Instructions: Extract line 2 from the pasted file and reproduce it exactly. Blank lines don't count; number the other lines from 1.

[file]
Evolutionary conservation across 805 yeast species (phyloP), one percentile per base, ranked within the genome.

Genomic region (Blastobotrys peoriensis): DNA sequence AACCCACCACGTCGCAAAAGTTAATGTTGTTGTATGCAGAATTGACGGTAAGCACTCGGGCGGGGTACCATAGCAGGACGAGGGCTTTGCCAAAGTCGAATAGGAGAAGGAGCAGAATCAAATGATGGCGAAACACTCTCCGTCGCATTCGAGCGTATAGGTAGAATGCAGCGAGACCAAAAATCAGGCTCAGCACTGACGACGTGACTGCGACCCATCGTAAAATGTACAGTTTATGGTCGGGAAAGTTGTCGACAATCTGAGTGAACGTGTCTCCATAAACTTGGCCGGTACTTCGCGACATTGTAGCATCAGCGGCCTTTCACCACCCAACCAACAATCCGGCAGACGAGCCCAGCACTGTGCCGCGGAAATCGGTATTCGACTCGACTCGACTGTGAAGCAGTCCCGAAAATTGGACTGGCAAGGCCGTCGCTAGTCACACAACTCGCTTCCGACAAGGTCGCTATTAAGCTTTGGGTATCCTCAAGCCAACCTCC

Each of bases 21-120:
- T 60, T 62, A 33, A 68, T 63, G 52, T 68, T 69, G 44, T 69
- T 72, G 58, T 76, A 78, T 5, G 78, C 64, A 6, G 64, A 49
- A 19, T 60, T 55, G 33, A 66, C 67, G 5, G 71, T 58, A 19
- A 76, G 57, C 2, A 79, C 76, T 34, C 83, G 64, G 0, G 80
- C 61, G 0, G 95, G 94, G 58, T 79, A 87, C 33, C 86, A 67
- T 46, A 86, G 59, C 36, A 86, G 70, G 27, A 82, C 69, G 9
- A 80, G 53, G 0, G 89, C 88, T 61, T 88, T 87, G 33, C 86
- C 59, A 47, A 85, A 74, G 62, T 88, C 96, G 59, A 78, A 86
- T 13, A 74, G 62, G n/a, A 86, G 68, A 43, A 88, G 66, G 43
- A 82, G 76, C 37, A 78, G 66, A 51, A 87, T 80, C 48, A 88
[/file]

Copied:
Genomic region (Blastobotrys peoriensis): DNA sequence AACCCACCACGTCGCAAAAGTTAATGTTGTTGTATGCAGAATTGACGGTAAGCACTCGGGCGGGGTACCATAGCAGGACGAGGGCTTTGCCAAAGTCGAATAGGAGAAGGAGCAGAATCAAATGATGGCGAAACACTCTCCGTCGCATTCGAGCGTATAGGTAGAATGCAGCGAGACCAAAAATCAGGCTCAGCACTGACGACGTGACTGCGACCCATCGTAAAATGTACAGTTTATGGTCGGGAAAGTTGTCGACAATCTGAGTGAACGTGTCTCCATAAACTTGGCCGGTACTTCGCGACATTGTAGCATCAGCGGCCTTTCACCACCCAACCAACAATCCGGCAGACGAGCCCAGCACTGTGCCGCGGAAATCGGTATTCGACTCGACTCGACTGTGAAGCAGTCCCGAAAATTGGACTGGCAAGGCCGTCGCTAGTCACACAACTCGCTTCCGACAAGGTCGCTATTAAGCTTTGGGTATCCTCAAGCCAACCTCC